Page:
Introduction to OpenLayers 2

5.3. The jQuery UI Dialog

If you are adding a map to a larger website, and you are already using jQuery UI for interface components, it makes good sense to create “popups” for your map that will be integrated with the style of the rest of your site. The jQuery UI dialog function provides a flexible way to produce themeable dialogs that serve a variety of purposes.

The previous example <openlayers.integration.jqui-slider.example started with existing markup and used the jQuery function to select and modify DOM elements. The jQuery function can also be used to create elements given a string of HTML.

The code below creates a <div> element and turns it into a modeless dialog:

jQuery("<div>Hello!</div>").dialog();

This technique is used in the tasks below to create dialogs populated with information from a feature’s attribute values.

5.3.1. Displaying Feature Information in a Dialog

Tasks

  1. At the end of the previous section, you should have something like the code below in your map.html file. Open this file in your text editor and confirm the contents are similar to the following:

    <!DOCTYPE html>
    <html>
        <head>
            <title>My Map</title>
            <link rel="stylesheet" href="openlayers/theme/default/style.css" type="text/css">
            <style>
                #map-id {
                    width: 512px;
                    height: 256px;
                }
                #slider-id {
                    width: 492px;
                    margin: 10px;
                }
            </style>
            <script src="openlayers/lib/OpenLayers.js"></script>
            <link rel="stylesheet" href="jquery-ui/css/smoothness/jquery-ui-1.8.14.custom.css" type="text/css">
            <script src="jquery-ui/js/jquery-1.5.1.min.js"></script>
            <script src="jquery-ui/js/jquery-ui-1.8.14.custom.min.js"></script>    </head>
        <body>
            <h1>My Map</h1>
            <div id="map-id"></div>
            <div id="slider-id"><div class="ui-slider-handle"></div>
            <script>
                var medford = new OpenLayers.Bounds(
                    4284890, 253985,
                    4288865, 257980
                );
                var map = new OpenLayers.Map("map-id", {
                    projection: new OpenLayers.Projection("EPSG:2270"),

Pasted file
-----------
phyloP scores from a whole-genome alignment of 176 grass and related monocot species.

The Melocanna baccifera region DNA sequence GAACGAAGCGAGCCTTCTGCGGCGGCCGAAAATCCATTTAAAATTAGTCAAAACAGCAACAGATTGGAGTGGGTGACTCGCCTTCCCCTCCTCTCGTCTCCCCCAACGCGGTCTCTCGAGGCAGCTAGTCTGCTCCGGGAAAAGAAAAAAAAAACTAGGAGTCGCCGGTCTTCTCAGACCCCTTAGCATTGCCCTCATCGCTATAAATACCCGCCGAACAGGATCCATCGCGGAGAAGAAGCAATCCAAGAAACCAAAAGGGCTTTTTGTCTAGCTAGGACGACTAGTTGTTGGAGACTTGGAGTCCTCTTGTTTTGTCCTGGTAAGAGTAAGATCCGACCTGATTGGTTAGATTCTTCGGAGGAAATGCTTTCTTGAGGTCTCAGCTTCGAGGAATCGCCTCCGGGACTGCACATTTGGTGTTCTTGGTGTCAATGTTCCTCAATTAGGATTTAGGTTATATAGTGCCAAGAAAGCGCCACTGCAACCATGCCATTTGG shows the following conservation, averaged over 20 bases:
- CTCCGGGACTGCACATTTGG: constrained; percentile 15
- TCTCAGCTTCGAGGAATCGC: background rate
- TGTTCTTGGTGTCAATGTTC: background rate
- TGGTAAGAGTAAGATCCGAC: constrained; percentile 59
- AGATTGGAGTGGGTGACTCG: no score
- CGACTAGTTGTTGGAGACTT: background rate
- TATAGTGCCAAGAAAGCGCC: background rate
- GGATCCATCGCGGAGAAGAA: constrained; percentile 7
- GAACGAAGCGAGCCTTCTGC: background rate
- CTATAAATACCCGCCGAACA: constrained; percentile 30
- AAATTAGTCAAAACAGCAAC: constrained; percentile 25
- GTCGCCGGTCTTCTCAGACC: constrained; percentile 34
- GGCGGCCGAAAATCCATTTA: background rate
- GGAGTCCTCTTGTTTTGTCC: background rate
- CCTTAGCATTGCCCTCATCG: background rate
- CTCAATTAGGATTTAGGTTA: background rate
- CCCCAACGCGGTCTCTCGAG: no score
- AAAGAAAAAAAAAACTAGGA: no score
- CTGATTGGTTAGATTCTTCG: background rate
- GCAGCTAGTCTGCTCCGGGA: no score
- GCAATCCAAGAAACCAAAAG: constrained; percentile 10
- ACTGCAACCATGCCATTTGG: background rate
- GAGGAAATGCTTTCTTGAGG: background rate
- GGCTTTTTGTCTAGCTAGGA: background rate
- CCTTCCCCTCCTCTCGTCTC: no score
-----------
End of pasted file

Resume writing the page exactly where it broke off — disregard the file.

units: "ft",
                    maxExtent: medford,
                    restrictedExtent: medford,
                    maxResolution: 2.5,
                    numZoomLevels: 5
                });
    
                var base = new OpenLayers.Layer.WMS(
                    "Medford Streets & Buildings",
                    "/geoserver/wms",
                    {layers: "medford"}
                );
                map.addLayer(base);
    
                var buildings = new OpenLayers.Layer.Vector("Buildings", {
                    strategies: [new OpenLayers.Strategy.BBOX()],
                    protocol: new OpenLayers.Protocol.WFS({
                        version: "1.1.0",
                        url: "/geoserver/wfs",
                        featureType: "buildings",
                        featureNS: "http://medford.opengeo.org",
                        srsName: "EPSG:2270"
                    })
                });
                map.addLayer(buildings);
    
                map.zoomToMaxExtent();
                $("#slider-id").slider({
                    value: 100,
                    slide: function(e, ui) {
                        base.setOpacity(ui.value / 100);
                    }
                });
    
            </script>
        </body>
    </html>
    
  2. To this example, we’ll be adding an OpenLayers.Control.SelectFeature control so that the user can select a feature. In your map initialization code, add the following after the creation of your buildings layer:

    var select = new OpenLayers.Control.SelectFeature([buildings]);
    map.addControl(select);
    select.activate();
    
  3. Next we need to create a listener for the featureselected event on our buildings layer. We’ll create a dialog that populates with feature information, when the user selects a feature by clicking on it with the mouse. In addition, we want to remove the dialog when a feature is unselected. We can do this by listening for the featureunselected event. Insert the following in your map initialization code somewhere after the creation of the buildings layer:

    var dialog;
    buildings.events.on({
        featureselected: function(event) {
            var feature = event.feature;
            var area = feature.geometry.getArea();
            var id = feature.attributes.key;
            var output = "Building: " + id + " Area: " + area.toFixed(2);
            dialog = $("<div title='Feature Info'>" + output + "</div>").dialog();
        },
        featureunselected: function() {
            dialog.dialog("destroy").remove();
        }
    });
    
  4. Save your changes to map.html and open the page in your browser: @workshop_url@/map.html

    ../_images/jqui-dialog1.png

    A map that displays feature information in a dialog.

Bonus Tasks

  1. Find the appropriate documentation to determine how to make the feature dialog with modal behavior. Create a modal dialog for displaying feature information so a user will need to close it before interacting with anything else in the application.
  2. Experiment with editing the style declarations in the head of the page in order to change the look of the displayed information. You can use the jQuery addClass function to add a class name to an element before calling dialog().


Continue Reading

Previous: 5.2. The jQuery UI Slider

Next: 5.4. Exploring Ext JS

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